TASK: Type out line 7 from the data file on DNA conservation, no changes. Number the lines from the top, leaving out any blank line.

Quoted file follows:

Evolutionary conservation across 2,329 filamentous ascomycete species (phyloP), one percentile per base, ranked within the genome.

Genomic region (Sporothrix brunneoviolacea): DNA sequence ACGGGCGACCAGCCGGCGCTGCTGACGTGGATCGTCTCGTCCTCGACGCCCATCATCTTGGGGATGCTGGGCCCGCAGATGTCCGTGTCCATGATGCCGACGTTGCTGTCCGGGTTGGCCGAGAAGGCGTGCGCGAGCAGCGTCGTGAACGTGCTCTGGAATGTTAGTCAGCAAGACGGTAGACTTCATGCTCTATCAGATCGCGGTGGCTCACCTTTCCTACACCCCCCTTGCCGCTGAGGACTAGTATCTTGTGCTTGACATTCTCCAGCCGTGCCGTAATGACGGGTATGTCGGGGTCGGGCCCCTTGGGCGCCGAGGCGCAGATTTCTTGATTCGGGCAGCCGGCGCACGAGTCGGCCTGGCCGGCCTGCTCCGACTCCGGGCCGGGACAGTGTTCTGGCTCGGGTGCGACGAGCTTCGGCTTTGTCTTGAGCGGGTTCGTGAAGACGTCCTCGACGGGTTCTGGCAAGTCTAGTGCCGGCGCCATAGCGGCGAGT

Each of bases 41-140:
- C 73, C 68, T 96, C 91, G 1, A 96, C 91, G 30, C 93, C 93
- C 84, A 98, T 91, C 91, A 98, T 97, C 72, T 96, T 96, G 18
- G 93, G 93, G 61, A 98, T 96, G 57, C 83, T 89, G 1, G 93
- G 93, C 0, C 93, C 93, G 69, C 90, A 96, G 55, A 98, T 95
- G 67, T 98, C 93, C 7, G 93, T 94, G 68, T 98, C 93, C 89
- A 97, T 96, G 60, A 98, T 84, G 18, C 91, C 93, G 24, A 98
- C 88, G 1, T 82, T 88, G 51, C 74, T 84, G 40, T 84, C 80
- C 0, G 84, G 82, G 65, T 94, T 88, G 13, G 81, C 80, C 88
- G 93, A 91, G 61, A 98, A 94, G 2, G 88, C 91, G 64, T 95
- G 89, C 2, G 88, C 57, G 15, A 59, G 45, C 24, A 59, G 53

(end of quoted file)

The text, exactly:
- G 93, C 0, C 93, C 93, G 69, C 90, A 96, G 55, A 98, T 95